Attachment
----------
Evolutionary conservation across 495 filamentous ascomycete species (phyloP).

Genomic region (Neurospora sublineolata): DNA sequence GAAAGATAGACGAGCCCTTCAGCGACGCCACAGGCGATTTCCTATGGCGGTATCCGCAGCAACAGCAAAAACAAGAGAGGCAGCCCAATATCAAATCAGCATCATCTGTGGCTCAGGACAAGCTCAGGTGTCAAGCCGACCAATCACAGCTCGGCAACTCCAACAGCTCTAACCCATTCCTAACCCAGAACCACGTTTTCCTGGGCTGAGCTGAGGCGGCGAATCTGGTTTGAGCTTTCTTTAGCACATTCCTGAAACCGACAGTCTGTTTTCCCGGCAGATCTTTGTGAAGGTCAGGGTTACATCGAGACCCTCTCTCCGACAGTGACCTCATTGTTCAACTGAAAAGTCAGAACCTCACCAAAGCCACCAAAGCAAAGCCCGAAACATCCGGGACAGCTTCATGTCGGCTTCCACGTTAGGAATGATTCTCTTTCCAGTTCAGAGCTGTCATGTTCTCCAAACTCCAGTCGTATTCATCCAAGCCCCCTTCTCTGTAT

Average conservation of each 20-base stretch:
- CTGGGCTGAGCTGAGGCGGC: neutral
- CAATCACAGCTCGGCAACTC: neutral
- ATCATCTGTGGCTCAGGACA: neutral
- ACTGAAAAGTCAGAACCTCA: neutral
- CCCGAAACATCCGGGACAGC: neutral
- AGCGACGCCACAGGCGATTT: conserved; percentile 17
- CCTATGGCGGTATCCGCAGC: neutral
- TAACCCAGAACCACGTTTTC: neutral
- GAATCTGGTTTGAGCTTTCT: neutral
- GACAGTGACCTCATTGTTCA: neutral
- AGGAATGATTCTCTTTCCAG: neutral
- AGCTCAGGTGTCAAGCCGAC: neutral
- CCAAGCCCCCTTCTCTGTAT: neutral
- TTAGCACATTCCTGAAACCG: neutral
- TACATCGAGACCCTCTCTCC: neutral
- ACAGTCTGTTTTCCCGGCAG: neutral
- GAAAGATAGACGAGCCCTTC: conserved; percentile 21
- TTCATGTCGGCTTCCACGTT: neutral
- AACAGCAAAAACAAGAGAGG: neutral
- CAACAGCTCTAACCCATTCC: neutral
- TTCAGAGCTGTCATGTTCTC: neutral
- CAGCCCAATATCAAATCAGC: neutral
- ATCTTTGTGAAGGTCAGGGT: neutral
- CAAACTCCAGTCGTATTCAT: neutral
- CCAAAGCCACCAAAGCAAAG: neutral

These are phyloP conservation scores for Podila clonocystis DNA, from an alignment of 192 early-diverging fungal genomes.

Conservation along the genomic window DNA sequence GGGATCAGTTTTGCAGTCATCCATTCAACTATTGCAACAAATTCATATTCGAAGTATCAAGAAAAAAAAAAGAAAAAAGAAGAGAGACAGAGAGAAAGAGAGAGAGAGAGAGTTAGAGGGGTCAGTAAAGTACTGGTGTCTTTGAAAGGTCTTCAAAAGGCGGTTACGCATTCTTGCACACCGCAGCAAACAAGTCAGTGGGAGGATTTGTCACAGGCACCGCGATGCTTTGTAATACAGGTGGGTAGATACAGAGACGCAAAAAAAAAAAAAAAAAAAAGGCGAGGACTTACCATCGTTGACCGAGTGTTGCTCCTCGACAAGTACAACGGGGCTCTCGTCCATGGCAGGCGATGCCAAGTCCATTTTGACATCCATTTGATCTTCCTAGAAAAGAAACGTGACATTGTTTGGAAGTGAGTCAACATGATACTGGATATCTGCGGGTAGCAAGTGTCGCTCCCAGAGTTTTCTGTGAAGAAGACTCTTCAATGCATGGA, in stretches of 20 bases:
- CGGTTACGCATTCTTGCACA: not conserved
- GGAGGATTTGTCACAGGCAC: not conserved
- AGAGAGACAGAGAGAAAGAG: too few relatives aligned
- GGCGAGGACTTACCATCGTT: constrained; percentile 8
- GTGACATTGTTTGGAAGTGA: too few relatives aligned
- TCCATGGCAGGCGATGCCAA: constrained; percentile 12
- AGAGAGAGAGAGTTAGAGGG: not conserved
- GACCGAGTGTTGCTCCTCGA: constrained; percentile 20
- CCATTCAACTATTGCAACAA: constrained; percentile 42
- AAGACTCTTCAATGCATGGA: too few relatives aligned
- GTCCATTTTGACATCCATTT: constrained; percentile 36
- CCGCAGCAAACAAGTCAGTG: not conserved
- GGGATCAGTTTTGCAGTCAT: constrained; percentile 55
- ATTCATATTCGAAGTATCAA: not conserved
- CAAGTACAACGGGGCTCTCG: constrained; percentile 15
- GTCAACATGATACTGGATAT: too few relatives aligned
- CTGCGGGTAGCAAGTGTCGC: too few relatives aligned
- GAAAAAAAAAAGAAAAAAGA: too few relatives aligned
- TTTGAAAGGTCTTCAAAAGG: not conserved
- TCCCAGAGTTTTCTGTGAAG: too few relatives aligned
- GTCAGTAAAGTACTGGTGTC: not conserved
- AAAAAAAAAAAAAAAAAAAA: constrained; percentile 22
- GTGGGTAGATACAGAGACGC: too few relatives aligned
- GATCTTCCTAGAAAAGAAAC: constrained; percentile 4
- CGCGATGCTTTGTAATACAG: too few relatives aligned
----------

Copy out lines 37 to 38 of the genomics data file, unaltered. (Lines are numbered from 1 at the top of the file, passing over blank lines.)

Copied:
- AGAGAGAGAGAGTTAGAGGG: not conserved
- GACCGAGTGTTGCTCCTCGA: constrained; percentile 20